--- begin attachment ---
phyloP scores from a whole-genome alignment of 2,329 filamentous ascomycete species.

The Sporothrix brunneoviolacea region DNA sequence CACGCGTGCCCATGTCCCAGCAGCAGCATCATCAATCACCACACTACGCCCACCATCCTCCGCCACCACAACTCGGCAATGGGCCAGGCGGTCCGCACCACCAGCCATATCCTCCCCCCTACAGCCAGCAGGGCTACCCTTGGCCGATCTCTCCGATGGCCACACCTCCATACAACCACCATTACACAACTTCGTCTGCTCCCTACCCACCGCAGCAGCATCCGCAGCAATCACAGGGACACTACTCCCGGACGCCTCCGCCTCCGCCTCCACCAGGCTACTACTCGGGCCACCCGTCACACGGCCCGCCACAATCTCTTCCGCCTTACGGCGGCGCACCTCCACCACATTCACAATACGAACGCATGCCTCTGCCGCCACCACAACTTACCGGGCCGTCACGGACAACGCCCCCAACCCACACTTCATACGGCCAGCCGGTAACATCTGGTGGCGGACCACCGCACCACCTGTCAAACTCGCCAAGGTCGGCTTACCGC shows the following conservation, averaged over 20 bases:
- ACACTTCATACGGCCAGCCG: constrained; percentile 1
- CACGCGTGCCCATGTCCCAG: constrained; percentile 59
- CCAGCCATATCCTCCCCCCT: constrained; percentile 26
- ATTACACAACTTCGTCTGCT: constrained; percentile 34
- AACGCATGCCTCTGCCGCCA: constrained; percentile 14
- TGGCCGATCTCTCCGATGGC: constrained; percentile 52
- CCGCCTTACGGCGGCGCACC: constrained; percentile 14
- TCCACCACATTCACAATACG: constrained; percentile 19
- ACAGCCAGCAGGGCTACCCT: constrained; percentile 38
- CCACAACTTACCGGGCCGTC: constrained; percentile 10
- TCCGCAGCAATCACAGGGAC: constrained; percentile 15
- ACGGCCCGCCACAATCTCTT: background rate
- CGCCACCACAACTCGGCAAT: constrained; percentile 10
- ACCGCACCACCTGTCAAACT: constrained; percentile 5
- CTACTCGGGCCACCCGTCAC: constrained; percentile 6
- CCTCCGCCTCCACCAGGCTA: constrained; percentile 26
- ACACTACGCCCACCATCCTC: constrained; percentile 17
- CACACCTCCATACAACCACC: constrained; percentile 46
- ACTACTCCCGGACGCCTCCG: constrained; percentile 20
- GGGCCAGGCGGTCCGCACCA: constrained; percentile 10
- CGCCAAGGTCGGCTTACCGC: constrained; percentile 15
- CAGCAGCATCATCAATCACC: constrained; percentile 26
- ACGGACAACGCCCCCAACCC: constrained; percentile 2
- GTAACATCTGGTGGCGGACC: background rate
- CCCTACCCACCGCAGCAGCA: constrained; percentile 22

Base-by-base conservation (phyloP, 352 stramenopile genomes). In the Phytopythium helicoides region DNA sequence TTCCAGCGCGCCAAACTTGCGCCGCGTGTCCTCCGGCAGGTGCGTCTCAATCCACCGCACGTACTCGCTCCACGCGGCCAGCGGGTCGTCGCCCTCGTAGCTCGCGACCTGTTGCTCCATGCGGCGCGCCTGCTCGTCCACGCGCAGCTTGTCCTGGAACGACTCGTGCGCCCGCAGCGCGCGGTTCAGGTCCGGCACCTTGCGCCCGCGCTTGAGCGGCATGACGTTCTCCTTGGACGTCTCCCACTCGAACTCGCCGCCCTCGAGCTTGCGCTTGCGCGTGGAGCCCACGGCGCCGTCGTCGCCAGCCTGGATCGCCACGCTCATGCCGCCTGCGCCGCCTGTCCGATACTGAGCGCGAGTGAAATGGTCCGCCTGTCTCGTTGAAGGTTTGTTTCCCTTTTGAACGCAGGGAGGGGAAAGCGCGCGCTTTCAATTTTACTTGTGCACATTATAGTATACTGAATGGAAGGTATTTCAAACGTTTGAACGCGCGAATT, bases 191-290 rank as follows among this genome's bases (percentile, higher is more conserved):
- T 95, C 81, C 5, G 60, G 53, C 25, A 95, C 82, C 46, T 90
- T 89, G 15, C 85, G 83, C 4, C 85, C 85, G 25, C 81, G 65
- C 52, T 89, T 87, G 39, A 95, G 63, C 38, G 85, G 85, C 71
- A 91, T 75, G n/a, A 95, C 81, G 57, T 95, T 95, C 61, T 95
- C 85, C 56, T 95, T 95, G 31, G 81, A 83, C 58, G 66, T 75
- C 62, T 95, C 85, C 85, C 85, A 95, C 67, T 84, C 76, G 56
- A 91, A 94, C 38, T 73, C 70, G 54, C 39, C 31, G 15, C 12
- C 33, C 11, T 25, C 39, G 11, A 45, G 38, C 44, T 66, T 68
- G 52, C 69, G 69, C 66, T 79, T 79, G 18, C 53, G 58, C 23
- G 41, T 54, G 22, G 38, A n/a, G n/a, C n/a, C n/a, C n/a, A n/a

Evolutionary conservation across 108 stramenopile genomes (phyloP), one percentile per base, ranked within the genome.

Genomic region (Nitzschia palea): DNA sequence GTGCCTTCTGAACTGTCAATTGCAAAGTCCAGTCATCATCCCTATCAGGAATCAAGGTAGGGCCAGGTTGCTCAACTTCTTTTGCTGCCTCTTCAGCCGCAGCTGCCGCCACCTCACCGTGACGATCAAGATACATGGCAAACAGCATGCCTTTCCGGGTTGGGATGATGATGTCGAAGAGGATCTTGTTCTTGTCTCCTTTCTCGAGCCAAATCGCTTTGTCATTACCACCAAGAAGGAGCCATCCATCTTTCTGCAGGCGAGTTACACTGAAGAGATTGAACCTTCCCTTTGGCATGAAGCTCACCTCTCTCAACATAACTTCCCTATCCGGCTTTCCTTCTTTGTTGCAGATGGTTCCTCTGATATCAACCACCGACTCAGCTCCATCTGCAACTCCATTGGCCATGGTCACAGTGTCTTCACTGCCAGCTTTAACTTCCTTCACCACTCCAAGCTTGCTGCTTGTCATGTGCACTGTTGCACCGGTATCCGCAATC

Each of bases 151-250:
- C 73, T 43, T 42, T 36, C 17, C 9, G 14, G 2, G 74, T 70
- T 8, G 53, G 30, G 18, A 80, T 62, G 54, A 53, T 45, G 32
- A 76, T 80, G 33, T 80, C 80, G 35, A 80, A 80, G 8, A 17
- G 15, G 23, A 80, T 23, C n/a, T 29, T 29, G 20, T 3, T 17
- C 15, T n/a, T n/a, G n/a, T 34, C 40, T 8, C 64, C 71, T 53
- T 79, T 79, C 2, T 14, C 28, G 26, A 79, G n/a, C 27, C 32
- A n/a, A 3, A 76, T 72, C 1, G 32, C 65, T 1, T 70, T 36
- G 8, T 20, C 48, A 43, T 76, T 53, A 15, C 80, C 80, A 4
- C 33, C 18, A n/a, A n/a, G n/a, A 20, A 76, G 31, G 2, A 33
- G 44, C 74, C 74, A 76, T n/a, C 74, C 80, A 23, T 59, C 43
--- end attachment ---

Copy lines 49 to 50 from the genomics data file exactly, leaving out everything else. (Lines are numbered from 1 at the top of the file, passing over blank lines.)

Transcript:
- G 8, T 20, C 48, A 43, T 76, T 53, A 15, C 80, C 80, A 4
- C 33, C 18, A n/a, A n/a, G n/a, A 20, A 76, G 31, G 2, A 33